Eddery now has Piggott in his sights

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The Independent Online
When Jimmy Eddery, the former champion jockey of Ireland, was second on Silken Glider in the 1957 Oaks he was beaten by the Lester Piggott- ridden Carrozza. His boy is out for revenge.

Patrick James John Eddery has already equalled Piggott's record of 11 jockeys' championships and following Silver Patriarch's victory in Saturday's St Leger, the 4,000th of his rider's career, the crosshairs are now targeted on the maestro's overall domestic total of 4,493.

"I'm overwhelmed about getting to 4,000," Eddery said at Longchamp yesterday. "Now I've got a good chance of getting to Lester. I'd be delighted if I could equal his record because I've known Lester a long time and he's been a good mate, and I've always admired him as a great rider, the best I've seen.

"I'll just carry on and see how it goes over the next few years. If I feel good, I'll ride as long as I can."

Eddery, who also has Gordon Richards ahead of him, even further up the cliff face on 4,870 winners, rode his first winner, Alvaro, on 24 April, 1969. Since then the chain of success has been unbroken. "I just want to be a jockey, just like I wanted to be from day one," he said. "That came along and then I became leading jockey and won a Derby, which was my dream, and from there on it's just been roses. I've had a good season every year. Racing's been great to me.

"I'm not as young as Frankie Dettori and those boys, but I'm still going out there and winning races so I can't complain."

The Irishman employs a limited vocabulary for broadcast purposes, but there is a lot more to him than he uses for the microphones. He is the Don of the weighing room, where he engenders much respect as the inheritor of Piggott's mantle. Eddery celebrated on Saturday night with a couple of glasses of champagne, which he could easily have wrung out of his silks at Doncaster following a celebratory drenching from his colleagues.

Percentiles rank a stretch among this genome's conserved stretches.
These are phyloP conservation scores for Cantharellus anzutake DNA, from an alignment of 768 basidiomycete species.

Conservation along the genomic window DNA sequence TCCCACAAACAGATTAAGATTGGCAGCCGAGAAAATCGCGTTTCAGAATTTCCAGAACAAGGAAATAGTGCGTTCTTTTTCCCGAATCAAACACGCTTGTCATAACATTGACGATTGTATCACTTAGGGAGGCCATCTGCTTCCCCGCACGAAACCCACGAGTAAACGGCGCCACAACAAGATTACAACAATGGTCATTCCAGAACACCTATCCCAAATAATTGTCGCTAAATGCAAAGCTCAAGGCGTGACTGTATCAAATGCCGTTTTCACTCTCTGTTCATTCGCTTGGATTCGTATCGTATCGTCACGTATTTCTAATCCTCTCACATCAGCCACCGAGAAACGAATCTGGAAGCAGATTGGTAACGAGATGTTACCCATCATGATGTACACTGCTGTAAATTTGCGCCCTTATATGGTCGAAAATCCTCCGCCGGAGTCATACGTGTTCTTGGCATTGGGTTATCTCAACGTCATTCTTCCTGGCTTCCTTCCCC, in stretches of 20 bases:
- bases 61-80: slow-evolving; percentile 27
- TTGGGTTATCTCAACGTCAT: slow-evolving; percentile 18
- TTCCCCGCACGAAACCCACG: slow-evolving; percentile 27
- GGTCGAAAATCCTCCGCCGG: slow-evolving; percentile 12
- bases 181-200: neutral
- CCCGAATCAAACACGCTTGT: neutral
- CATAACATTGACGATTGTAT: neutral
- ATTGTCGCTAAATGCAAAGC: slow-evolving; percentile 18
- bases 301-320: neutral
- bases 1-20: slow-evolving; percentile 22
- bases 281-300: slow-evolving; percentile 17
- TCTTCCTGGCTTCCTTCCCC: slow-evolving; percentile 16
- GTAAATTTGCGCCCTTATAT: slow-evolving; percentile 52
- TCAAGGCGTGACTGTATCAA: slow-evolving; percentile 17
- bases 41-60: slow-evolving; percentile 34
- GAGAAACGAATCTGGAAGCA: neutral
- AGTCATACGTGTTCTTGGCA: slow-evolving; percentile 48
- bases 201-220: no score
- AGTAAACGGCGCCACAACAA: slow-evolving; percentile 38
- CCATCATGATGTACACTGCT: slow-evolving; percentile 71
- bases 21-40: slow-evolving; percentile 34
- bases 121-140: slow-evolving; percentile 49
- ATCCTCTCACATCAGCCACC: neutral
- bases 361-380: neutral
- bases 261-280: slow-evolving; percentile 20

It is a tribute to the 45-year-old's professionalism that never once has anyone suggested that anno Domini has wrestled away any of his effectiveness. Not much public emotion has emanated from Eddery's body down the years either, but there was a palpable reaction when he crossed the line at Town Moor. He actually punched the air.

Peter Winfield, Silver Patriarch's owner-breeder, has already inquired of his cohorts about a further foray in the Prix de l'Arc de Triomphe. Both Eddery and John Dunlop, the grey's trainer, consider an early hibernation to be the best policy, however. "I personally would like to see him pack up for the year because I know he's going to be a better four-year-old," Eddery said. "He's a big frame of a horse and he can only get better.

"Next year I'd like to see him come back for the mile and a half races. He'll be stronger and show quite a lot more speed. He had the toe at Epsom remember, when he was only beaten a whisker. I'm sure you'll see a different horse next year." It will still, though, be the same enduring, formidable jockey.

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